The Rise to Power

LAST night I attended the first of our 2016 On Leadership dinners with Tim Collins OBE, a retired Northern Irish military officer in the British Army.

Tim is best known for his role in the Iraq War in 2003 and his inspirational eve of battle speech – a copy of which apparently hung in the White House’s Oval Office.

Tim’s speech was genuinely rousing.

He spoke about many issues leaders face and touched on ‘The Prince’, the work by Niccolò Machiavelli. In the book, Machiavelli discusses cruelty and clemency and whether it is better to be loved or feared as a leader.

It states "Upon this a question arises: whether it be better to be loved than feared or feared than loved? It may be answered that one should wish to be both, but, because it is difficult to unite them in one person, is much safer to be feared than loved, when, of the two, either must be dispensed with."

Shortly followed by "Nevertheless a prince ought to inspire fear in such a way that, if he does not win love, he avoids hatred; because he can endure very well being feared whilst he is not hated, which will always be …"

This generated an interesting conversation at the table; would we prefer to be loved or feared as leaders, and the pros and cons of both.

Tim then went on to highlight Prussian Field Marshal Helmuth Karl Bernhard Graf von Moltke’s interesting value matrix to categorise his officer corps:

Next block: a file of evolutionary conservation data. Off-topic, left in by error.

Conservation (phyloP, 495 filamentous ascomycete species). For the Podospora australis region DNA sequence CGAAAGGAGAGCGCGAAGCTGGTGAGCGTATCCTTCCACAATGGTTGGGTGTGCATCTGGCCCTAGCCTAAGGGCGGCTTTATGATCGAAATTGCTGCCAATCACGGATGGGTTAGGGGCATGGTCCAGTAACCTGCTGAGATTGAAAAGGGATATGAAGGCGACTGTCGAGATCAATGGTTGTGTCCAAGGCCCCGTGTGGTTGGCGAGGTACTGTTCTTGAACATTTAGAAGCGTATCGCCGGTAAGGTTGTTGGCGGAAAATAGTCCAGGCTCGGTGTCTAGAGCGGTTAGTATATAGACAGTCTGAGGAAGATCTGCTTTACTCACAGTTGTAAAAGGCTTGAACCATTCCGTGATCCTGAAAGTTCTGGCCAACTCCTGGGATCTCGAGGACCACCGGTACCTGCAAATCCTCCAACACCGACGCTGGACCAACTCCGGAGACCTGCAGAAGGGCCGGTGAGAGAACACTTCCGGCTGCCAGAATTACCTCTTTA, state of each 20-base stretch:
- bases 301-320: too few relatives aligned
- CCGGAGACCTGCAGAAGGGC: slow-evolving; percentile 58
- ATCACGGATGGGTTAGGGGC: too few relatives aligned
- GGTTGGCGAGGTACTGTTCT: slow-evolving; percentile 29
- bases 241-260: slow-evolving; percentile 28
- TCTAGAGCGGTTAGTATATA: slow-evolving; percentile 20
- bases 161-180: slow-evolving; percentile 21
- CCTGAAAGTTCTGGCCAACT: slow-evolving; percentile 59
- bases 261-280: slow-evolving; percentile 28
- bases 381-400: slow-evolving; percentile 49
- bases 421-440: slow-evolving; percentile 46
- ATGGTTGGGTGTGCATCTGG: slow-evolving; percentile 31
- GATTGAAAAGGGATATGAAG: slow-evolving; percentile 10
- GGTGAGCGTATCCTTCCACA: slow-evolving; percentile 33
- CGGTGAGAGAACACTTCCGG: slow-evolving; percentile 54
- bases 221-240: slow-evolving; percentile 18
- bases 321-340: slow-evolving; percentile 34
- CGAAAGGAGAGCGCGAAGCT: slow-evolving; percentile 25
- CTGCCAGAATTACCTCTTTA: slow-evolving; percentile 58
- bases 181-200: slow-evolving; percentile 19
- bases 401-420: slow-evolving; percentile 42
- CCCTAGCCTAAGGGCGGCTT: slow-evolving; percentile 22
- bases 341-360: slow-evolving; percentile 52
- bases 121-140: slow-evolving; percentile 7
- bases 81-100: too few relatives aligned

• Smart & Lazy: I make them my commanders because they make the right thing happen but find the easiest way to accomplish the mission.
  • Smart & Energetic: I make them my general staff officers because they make intelligent plans that make the right things happen.
  • Dumb & Lazy: There are menial tasks that require an officer to perform that they can accomplish and they follow orders without causing much harm.
  • Dumb & Energetic: These are dangerous and must be eliminated. They cause thing to happen but the wrong things so cause trouble.

Tim was completely engaging throughout his presentation, he captivated the audience with his complete honesty and the delegates at my table felt they thought about leadership in a completely different way as a result.

It was great that, at the end of the night, we all received a signed copy of his book ‘Rules of Engagement’ which I started the minute I got home and I’m sure others did the same.